Legislation to ban the use of credit information in underwriting auto insurance would only hurt consumers, the National Association of Mutual Insurance Companies said today.
The Prevent Discrimination in Auto Insurance Act, introduced in the House as H.R. 1756, is well-intentioned, but it is based on a misunderstanding of insurance underwriting and the role of consumer credit information in the process, said Jimi Grande, senior vice president of government affairs for NAMIC.
“This bill would make underwriting less accurate and could lead to an increase in premiums for auto insurance policyholders,” Grande said. “Study after study has repeatedly shown consumer credit correlates with auto risk, and for most Americans this connection leads to lower auto insurance premiums.”
Specifically, Grande pointed to a study conducted by the Federal Trade Commission that found “credit information, specifically credit-based insurance scores, is predictive of the claims made under automobile policies.” The FTC further said that the use of credit scores in underwriting is “predictive of the number of claims consumers file and the total cost of those claims … therefore likely to make the price of insurance better match the risk of loss posed by the consumer.”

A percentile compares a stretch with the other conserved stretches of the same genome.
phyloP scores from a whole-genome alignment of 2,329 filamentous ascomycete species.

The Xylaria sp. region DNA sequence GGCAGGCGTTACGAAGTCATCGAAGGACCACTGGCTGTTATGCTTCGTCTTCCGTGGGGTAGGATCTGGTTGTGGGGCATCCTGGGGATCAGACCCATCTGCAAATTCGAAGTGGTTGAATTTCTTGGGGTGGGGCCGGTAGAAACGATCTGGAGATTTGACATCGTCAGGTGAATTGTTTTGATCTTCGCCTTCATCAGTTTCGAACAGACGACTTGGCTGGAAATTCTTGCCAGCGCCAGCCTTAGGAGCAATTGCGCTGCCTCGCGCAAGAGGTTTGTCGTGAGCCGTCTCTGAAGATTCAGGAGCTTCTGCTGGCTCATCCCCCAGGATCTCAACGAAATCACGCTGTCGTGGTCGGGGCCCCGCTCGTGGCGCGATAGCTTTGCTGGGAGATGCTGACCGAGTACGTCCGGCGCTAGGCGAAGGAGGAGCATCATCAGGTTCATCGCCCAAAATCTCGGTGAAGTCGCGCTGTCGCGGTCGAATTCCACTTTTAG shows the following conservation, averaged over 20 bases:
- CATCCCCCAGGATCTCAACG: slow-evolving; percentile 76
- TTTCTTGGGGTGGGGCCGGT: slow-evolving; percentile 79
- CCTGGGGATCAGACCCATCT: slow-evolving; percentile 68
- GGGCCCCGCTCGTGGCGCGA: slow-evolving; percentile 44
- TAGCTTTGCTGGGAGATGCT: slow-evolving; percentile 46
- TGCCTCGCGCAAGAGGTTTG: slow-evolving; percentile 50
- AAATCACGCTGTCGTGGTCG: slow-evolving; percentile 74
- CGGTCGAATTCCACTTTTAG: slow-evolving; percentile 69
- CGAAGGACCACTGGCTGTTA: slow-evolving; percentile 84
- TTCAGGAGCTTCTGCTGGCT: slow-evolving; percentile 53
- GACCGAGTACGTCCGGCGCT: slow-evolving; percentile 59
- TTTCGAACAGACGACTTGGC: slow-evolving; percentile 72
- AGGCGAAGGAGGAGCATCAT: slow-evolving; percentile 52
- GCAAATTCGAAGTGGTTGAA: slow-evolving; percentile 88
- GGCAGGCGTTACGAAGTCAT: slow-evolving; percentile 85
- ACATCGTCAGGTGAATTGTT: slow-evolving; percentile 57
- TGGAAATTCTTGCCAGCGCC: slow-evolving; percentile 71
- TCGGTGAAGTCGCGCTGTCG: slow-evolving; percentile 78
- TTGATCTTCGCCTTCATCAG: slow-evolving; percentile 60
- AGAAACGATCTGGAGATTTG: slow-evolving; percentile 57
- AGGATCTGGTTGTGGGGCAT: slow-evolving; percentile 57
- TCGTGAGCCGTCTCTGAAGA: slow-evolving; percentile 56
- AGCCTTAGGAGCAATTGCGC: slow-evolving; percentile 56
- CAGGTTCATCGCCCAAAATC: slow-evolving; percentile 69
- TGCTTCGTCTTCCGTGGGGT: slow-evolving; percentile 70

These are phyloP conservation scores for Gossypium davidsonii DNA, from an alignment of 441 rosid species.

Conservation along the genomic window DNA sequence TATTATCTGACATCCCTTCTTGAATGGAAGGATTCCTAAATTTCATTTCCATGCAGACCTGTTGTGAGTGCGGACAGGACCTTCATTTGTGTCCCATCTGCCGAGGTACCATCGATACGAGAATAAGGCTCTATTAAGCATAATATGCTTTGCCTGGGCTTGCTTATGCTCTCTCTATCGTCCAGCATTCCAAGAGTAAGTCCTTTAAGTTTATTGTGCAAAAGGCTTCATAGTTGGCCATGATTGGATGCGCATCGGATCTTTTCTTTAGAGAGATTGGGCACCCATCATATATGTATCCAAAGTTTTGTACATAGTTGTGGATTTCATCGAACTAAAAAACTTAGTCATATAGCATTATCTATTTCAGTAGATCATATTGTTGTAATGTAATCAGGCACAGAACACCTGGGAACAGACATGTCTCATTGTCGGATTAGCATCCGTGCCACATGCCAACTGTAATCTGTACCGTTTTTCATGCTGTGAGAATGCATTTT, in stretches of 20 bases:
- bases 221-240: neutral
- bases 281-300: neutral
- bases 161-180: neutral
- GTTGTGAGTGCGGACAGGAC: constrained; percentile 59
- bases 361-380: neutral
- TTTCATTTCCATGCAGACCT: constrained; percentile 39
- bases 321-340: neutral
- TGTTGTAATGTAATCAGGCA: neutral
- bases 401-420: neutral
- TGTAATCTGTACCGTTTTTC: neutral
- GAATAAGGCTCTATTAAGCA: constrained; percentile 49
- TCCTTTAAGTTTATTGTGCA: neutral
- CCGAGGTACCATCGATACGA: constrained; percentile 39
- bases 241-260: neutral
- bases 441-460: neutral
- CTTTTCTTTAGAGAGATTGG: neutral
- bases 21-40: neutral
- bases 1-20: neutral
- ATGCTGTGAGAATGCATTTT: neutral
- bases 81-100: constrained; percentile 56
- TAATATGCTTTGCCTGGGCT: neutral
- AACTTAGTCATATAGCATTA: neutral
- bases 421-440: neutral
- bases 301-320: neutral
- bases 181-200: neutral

“There’s been a great deal of misunderstanding about credit and insurance over the years, but the reality is the more useful and correlating information insurers have, the better they can price coverage, which is good news for responsible consumers,” Grande said. “Banning the use of credit information in underwriting would only punish those drivers with good credit without benefitting consumers as a whole.”
Congressional action also runs counter to the established state-based system of insurance regulation, Grande explained, which has protected consumers for more than 150 years. “State lawmakers and regulators who oversee the auto insurance industry better understand their local marketplace,” he said, “Working together through the National Council of Insurance Legislators, they’ve developed and implemented a comprehensive and robust system of consumer protections on the use of credit information. We hope Congress will respect the sovereignty of the states on this rather than imposing a needlessly broad and counterproductive ban on this useful underwriting metric.”